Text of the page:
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Gorumahisani, India’s first iron ore mine township is a picture of neglect despite 100 years of mining

Labourers collect iron ore inside the Gorumahisani mines in Mayurbhanj district of Odisha.

Labourers collect iron ore inside the Gorumahisani mines in Mayurbhanj district of Odisha. | Photo Credit: Biswaranjan Rout

 Droupadi Murmu’s nomination as Presidential candidate may have propelled the little known Rairangpur in Odisha’s Mayubhanj district to claim a spot in country’s map now, but the region was not a ‘dull or ordinary’ place in the past. More than a century ago, the tribal heartland of Odisha had played a key role in laying the foundation for an incredible industrial journey.

About 20 km from Rairangpur lies Gorumahisani, India’s first iron ore mine, and widely dubbed as ‘mother mine’ for empire of Tata Steel that has grown to a global steel behemoth having crude steel capacity of 34 million tonnes per annum.

India’s legendary geologist P. N. Bose had written a letter to J.N. Tata (founder of Tata Steel) about the discovery of Gorumahisani Iron Ore Mine on February 24, 1904, which led to the establishment of Tata Iron and Steel Company at Sakchi (now in Jharkhand) on August 26, 1907. Bose was then State Geologist of Mayurbhanj princely state after his stint at the Geological Society of India.

The first iron ore rock, which was tested in London to ascertain the iron content in the first decade of 1900s, is still preserved in the mining area. The memorial is known as P. N. Bose Memorial.

Subsequently, then King of Mayurbhanj Sriram Chandra Bhanjdeo, who was considered to be ahead of his times, entered into an agreement with the Tata Iron and Steel Company Limited (TISCO Limited), (now Tata Steel) and granted lease of Gorumahisani iron ore mine.

“TISCO Limited was given prospecting licence for five years between 1905 and 1910 before being granted lease. The first 30 years of lease of Gorumahisani was granted to TISCO for a period of 30 years from July 1, 1910 to 30 June 1940. The lease was further extended by 30 years till 1969.  This was perhaps the first mining lease formally executed in India,” said Rabindra Nath Patnaik, Rairangpur-based senior journalist

The TISCO surrendered the lease pre-maturely in 1969 before the expiry of the lease period, ostensibly due to some labour problem and high cost of production. Subsequently, the lease area over 1435.30 hectares was granted to Ghanshyam Misra on January 7, 1970 for 30 years.

Passenger train service in 1911

Despite 100 years of mining in Gorumahisani Hills, the area remained in a state of neglect. The place which witnessed water supply system, lighting of township and passenger train services way back in 1911 has remained a gram panchayat. The administrative unit — Kuleisila Gram Panchayat — has even not developed into a Notified Area Council.

Three generations of Asha Mahakud, 90, who have worked as labourers in the Gorumahisani mines run by TISCO and present lessee Ghanshyam Misra, epitomise the progress made in the region. “My grandmother Asha Mahakud had worked under TISCO and was manually sizing iron ore chips. My father, Budhu Mahakud, was too a worker in the mine. Subsequently, I found engagement in the Gorumahisani mine. After automatic machineries were introduced in the mines, I was left jobless,” said Sukra Mahakud, 40.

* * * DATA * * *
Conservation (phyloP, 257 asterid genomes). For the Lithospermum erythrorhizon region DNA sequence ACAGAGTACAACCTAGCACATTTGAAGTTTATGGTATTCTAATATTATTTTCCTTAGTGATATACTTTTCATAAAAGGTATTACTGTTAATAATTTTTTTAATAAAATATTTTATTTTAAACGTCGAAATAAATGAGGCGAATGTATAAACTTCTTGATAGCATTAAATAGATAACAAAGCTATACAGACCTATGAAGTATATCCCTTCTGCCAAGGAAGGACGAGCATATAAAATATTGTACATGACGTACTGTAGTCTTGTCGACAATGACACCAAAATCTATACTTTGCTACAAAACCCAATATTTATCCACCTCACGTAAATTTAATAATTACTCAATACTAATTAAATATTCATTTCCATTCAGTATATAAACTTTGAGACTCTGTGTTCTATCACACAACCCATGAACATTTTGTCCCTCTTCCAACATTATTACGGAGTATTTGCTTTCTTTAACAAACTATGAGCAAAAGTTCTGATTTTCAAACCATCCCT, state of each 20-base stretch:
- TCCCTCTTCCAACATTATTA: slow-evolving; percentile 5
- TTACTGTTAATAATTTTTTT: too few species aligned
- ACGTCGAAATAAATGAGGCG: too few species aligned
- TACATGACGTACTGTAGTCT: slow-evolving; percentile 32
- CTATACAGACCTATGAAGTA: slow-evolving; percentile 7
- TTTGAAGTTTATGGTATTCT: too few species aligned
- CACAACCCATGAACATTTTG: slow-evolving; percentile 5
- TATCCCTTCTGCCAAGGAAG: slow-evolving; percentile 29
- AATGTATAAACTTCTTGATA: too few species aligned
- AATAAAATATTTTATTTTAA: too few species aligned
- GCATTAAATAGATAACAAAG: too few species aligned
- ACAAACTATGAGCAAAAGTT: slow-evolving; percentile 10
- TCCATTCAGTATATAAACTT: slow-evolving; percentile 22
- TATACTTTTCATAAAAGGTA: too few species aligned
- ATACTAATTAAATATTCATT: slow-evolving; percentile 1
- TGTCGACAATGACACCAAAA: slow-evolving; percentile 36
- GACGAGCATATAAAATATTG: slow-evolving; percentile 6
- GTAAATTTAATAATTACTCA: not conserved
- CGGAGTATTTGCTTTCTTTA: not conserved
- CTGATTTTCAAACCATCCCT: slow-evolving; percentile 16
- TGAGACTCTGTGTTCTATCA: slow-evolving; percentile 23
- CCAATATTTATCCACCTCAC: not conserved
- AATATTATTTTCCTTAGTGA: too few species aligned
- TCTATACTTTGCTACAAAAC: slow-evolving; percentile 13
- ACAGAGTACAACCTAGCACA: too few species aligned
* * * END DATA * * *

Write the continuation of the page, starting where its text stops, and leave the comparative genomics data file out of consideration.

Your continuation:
The Mahakud family still struggles to lead a quality life while Ms. Asha Mahakud, who used to earn ₹1 to ₹2 per day in 1940-1950, has been out of medical care.

Iron College

The railway line, ropeway and gravity incline, rusted water tanks left behind by TISCO bear the testimony of the 100-year-old mining town. Gorumahisani’s first college has been named as Iron College. The government school was also christened P. N. Bose School.

Rudra Narayan Mohanty was working as labour supplier and mining contractor in Gorumahisani mine. “More than 5,000 people were working in Gorumahisani Mines. Workers used to be supplied ration, including rice, wheat, coal, firewood and water. They were leading a comfortable life then,” said Mr. Mohanty.

According to old-timers, very few places in Odisha or for that matter in India had seen passenger trains at that time. The passenger train service commenced from Gorumahisani in 2011. However, there has been hardly any visible addition to railway service during past one century. Even TISCO used to light up mining as well as civil township area using petromax lights — something very rare in that era.

In 2007, Ms. Murmu, who was then MLA of Rairangpur, had requested the Tata Group to run a heritage train to the region and preserve its history.  B. B. Mandal, secretary of Gorumahisani Iron College, demanded that Tata Group contribute development of the place as it owed its rise to pinnacle to Gorumahisani. Badampahar, which is close to Pahadpur, Ms. Murmu’s in-laws’ village, is also a decades-old iron ore mine. Locals alleged that the century-old iron ore mining has hardly helped in bettering the life here.

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Printable version | Jul 19, 2022 11:07:50 pm | https://www.thehindu.com/news/national/other-states/gorumahisani-indias-first-iron-ore-mine-township-is-a-picture-of-neglect-despite-100-years-of-mining/article65656906.ece